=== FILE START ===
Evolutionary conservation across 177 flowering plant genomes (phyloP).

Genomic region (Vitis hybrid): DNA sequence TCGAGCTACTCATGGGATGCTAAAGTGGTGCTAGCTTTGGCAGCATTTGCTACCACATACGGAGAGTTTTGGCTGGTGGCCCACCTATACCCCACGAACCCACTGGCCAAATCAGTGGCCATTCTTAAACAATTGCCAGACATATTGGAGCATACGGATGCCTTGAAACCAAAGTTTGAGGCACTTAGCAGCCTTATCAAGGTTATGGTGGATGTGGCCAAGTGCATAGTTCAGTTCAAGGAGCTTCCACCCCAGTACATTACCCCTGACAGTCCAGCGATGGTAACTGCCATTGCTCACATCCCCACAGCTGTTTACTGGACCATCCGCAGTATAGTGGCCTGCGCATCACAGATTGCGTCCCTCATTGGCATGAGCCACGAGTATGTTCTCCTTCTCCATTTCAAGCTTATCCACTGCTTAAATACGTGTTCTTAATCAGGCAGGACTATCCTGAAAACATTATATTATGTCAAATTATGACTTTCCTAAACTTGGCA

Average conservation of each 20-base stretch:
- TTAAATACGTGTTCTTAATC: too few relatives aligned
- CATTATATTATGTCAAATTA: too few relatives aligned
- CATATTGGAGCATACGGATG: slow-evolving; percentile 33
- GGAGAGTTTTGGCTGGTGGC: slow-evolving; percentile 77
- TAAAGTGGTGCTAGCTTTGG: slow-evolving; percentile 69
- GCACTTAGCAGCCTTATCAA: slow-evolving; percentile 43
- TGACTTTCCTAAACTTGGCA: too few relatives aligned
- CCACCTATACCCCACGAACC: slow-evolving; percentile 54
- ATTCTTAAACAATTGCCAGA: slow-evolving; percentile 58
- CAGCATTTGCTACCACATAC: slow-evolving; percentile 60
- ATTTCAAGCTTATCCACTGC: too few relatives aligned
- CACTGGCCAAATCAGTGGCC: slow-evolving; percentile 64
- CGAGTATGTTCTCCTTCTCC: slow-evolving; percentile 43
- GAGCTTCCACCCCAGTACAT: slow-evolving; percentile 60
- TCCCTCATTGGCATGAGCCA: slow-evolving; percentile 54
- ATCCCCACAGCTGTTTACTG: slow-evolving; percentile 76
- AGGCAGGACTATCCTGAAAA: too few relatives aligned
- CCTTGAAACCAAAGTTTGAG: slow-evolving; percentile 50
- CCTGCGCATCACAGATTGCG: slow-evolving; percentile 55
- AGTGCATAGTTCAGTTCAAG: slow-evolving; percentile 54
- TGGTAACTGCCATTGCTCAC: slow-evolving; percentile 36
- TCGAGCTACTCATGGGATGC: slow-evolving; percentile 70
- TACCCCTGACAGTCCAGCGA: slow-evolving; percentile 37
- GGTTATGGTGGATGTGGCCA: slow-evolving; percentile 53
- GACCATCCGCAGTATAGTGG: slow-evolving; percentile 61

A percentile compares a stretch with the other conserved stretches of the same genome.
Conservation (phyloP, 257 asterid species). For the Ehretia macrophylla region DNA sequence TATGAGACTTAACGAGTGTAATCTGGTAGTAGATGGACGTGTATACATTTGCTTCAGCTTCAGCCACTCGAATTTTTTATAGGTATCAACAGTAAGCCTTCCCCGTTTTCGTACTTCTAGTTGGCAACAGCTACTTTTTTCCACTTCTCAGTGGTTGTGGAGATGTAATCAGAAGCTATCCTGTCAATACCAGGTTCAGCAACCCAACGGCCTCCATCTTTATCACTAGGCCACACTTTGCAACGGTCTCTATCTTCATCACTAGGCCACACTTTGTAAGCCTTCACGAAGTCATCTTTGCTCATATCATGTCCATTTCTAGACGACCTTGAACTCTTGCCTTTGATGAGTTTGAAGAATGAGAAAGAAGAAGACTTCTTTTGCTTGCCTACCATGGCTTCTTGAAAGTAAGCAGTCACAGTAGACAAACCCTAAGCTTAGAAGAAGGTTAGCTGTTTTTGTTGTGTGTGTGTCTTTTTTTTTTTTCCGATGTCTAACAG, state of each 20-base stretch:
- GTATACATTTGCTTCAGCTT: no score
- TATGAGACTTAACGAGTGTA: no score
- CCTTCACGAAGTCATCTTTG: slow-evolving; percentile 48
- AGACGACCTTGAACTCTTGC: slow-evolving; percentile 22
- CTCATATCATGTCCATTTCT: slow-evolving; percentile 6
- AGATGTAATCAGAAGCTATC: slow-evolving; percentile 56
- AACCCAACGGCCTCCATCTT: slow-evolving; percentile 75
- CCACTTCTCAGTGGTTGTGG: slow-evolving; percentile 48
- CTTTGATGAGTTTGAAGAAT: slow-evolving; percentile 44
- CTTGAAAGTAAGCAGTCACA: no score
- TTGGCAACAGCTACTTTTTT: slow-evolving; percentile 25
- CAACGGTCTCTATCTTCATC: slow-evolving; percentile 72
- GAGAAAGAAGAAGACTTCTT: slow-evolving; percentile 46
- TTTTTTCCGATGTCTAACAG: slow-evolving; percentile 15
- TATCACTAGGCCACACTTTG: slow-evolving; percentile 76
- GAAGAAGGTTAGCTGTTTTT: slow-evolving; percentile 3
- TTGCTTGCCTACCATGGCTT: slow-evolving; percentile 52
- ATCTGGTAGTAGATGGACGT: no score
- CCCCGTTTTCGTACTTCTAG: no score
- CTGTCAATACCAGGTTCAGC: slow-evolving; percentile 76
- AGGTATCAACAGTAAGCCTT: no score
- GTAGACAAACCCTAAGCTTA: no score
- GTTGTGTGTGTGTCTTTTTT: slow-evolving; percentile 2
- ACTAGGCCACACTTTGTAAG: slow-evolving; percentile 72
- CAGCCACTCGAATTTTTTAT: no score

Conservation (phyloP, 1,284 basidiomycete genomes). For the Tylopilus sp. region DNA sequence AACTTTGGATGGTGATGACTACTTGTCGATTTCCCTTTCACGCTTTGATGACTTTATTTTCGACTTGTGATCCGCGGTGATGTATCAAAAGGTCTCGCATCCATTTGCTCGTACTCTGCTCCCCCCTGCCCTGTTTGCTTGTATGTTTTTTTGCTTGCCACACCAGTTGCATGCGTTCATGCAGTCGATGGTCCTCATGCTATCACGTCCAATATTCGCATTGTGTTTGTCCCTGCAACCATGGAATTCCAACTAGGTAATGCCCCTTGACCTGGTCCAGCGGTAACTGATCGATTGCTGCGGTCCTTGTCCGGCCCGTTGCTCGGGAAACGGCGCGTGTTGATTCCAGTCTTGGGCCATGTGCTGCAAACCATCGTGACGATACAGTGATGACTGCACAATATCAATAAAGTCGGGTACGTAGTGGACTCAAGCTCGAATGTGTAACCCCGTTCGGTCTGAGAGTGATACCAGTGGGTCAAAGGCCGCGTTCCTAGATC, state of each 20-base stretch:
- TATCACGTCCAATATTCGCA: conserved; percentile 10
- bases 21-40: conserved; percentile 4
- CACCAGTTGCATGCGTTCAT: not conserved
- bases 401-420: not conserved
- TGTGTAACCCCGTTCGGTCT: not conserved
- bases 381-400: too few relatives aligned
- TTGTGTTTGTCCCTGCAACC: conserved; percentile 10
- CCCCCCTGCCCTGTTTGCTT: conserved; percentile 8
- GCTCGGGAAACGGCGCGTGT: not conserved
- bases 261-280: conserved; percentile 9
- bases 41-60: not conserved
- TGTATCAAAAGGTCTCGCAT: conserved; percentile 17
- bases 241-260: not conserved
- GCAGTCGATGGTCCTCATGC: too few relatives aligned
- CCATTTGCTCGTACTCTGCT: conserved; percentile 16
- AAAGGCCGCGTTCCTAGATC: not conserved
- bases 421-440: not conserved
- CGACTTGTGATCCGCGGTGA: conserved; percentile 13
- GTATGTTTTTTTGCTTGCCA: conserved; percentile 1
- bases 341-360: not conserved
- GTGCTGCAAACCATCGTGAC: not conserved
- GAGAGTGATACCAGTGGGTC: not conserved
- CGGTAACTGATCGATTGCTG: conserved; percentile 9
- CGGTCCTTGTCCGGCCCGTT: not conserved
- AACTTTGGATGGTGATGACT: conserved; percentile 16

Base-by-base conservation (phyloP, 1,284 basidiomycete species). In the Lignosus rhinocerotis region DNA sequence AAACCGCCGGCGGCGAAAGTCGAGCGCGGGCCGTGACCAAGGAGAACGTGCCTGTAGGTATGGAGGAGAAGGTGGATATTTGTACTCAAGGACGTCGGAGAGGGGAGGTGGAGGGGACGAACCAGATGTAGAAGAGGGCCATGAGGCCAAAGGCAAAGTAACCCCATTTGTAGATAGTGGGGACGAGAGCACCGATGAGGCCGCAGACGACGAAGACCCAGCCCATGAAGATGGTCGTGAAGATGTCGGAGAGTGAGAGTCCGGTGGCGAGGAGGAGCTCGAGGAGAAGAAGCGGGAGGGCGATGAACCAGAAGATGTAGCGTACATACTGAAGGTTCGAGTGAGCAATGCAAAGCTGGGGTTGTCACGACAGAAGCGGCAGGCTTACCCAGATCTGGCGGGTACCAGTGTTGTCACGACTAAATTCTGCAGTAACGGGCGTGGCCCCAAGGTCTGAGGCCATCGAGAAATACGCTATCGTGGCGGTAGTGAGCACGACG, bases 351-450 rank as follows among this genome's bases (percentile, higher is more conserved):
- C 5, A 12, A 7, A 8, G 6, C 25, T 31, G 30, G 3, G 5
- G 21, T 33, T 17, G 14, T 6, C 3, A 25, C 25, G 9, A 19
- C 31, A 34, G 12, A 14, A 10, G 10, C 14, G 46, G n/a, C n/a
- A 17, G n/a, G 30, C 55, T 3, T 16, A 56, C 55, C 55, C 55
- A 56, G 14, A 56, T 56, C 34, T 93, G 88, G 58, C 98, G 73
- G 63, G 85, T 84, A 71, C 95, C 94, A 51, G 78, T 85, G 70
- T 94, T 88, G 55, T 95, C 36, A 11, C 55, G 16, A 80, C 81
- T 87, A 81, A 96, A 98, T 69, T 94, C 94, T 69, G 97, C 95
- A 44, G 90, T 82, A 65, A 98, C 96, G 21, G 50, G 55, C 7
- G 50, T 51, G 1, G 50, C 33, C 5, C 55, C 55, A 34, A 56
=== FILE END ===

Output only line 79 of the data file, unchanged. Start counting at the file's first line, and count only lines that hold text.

- CGGTAACTGATCGATTGCTG: conserved; percentile 9